PM backs Mayors campaign for diversity in company directors

The lack of diversity at the very top of major companies and public bodies risks damaging the region’s economy and wider society, Mayor of the West Midlands Andy Street warned today.

He said the leadership of private and public sector organisations needed to better reflect the diverse nature of the West Midlands so that talent and important perspectives were not sidelined or ignored.

The Mayor urged organisations to embrace a series of recommendations set out in a new study commissioned by the West Midlands Combined Authority (WMCA) to look at ways to improve opportunities for people from under-represented parts of society.

The West Midlands Leadership Commission, chaired by journalist Anita Bhalla, has spent nine months reaching out into communities and institutions to give a voice to the views, real-life experiences and ideas of people across the region. The Commission’s report – Leaders Like You - has focused on the experiences of black and ethnic minority communities, women, the LGBT community, disabled people and lower social economic groups such as white working-class boys.

Among the recommendations is a call for existing leaders to ensure diversity in their workplaces, identify talent and then mentor and coach that talent to produce future leaders. The Mayor said:

“It’s not acceptable that certain parts of society are largely invisible when you look at the leadership of our major institutions and companies. The diversity of our region is one of our greatest assets but this lack of representation at leadership level can lead to a sense of alienation amongst certain groups and a feeling that it is not possible to get to the top.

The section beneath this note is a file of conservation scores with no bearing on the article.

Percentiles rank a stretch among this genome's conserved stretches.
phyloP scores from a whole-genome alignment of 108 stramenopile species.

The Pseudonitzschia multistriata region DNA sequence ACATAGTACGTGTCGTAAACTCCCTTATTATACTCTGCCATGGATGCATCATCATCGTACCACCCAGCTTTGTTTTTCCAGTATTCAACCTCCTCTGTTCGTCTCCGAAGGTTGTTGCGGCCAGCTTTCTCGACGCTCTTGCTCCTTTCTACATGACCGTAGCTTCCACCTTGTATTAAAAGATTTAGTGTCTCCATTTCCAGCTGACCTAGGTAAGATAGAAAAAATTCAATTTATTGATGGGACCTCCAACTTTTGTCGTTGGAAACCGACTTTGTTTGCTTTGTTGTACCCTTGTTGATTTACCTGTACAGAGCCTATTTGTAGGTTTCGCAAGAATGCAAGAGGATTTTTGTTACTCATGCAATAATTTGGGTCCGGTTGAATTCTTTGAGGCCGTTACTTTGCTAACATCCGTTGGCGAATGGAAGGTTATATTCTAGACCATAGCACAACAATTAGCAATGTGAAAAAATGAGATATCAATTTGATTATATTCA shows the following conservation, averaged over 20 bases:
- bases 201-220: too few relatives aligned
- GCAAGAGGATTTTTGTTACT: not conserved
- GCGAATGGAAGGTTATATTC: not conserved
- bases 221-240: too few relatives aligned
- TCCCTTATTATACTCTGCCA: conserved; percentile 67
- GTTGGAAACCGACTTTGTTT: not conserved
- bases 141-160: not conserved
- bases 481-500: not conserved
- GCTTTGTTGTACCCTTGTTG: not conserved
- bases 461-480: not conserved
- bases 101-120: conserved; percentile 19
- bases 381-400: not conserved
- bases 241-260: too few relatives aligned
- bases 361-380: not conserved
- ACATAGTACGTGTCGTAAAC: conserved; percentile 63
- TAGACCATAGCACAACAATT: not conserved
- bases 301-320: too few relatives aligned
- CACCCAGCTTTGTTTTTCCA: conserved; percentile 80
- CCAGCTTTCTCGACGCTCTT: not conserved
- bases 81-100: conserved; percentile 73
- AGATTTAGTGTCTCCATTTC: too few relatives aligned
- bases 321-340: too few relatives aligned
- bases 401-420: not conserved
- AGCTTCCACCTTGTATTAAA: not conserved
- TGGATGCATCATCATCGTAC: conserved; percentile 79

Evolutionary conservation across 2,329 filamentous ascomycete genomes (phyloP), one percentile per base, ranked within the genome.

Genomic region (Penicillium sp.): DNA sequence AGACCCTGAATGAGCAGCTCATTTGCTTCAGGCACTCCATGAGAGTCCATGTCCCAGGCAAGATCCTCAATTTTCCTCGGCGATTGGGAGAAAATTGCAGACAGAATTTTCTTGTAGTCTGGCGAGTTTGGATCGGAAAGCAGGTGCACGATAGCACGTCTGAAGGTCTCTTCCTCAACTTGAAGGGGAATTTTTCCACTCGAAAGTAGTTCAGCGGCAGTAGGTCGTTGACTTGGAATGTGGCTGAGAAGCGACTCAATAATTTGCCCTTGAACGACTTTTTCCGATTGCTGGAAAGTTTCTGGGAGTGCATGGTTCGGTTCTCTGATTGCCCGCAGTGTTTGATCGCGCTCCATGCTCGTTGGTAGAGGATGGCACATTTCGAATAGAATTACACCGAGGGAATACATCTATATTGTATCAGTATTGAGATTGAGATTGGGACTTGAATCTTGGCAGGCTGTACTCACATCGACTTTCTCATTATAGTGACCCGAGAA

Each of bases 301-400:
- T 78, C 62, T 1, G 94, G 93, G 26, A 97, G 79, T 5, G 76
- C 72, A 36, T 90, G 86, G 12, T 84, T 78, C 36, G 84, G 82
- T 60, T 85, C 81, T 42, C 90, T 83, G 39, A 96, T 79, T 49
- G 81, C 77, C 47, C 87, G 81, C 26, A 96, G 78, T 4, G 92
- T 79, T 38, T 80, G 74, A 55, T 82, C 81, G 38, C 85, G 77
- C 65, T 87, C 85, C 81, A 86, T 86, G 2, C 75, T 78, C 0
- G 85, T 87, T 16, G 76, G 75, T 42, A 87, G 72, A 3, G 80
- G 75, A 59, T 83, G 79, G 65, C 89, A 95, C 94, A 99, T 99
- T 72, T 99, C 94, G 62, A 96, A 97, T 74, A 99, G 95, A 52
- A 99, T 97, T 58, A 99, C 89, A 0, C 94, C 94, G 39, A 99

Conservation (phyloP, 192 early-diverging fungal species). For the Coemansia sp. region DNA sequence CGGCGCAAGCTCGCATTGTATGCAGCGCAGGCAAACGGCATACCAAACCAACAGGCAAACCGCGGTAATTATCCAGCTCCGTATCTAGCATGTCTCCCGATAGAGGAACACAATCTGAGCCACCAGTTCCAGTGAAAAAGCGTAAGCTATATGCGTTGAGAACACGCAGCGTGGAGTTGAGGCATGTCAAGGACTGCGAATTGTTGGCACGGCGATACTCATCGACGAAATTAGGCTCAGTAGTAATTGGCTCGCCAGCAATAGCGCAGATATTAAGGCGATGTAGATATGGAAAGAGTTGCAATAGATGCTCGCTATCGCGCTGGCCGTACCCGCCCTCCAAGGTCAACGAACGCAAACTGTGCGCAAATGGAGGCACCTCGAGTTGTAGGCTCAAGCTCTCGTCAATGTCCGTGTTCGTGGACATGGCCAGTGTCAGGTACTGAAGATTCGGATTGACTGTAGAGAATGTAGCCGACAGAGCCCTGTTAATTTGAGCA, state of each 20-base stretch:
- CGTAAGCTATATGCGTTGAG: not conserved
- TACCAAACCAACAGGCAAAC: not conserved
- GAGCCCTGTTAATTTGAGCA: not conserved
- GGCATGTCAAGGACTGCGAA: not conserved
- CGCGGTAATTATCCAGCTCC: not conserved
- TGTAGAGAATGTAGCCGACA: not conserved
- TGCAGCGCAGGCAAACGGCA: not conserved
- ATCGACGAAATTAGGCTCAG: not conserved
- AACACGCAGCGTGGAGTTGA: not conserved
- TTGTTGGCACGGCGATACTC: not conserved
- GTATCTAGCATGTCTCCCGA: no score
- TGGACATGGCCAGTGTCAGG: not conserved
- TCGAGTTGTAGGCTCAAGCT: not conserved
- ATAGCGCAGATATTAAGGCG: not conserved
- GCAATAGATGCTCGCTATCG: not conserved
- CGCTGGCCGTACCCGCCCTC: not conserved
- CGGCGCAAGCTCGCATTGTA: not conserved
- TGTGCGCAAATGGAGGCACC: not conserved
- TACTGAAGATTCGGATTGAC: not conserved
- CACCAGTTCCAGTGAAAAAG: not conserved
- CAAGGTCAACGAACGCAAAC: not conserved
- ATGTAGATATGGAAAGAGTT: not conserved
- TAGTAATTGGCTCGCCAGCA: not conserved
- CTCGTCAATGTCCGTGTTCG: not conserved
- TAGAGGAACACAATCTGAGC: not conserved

“Yet greater diversity in leadership can bring fresh talent and alternative ways of looking at an increasingly globalised world and that can generate greater prosperity and less marginalisation and disaffection amongst excluded groups.

“So I echo the Commission’s call for existing leaders to take on board the findings and recommendations of this report, think about what difference their actions can make and help the West Midlands become a place where everyone can fulfil their potential.”

The West Midlands Leadership Commission is made up of 19 role models who have succeeded in the worlds of business, the arts, health and public services and who personally understand the issues of under-representation. Their report was presented at the ‘Leaders Like You’ conference at Great Barr Academy in Birmingham which was attended by members of the Commission, students from the academy and senior figures from the private and public sector.

The report has been shaped by strong academic input from the universities of Birmingham, Wolverhampton, Birmingham City, Warwick and Coventry. The work was pulled together by the University of Birmingham’s IRiS (Institute for Research into Superdiversity). It found that while the West Midlands has a better rate than many other regions in the adoption of equal opportunity policies and practices more needed to be done.

While women tend to be better represented at leadership level in the West Midlands public sector, particularly the NHS, they are poorly represented in leadership positions within the education sector and female directors of large, private sector companies are a “rare sight”.


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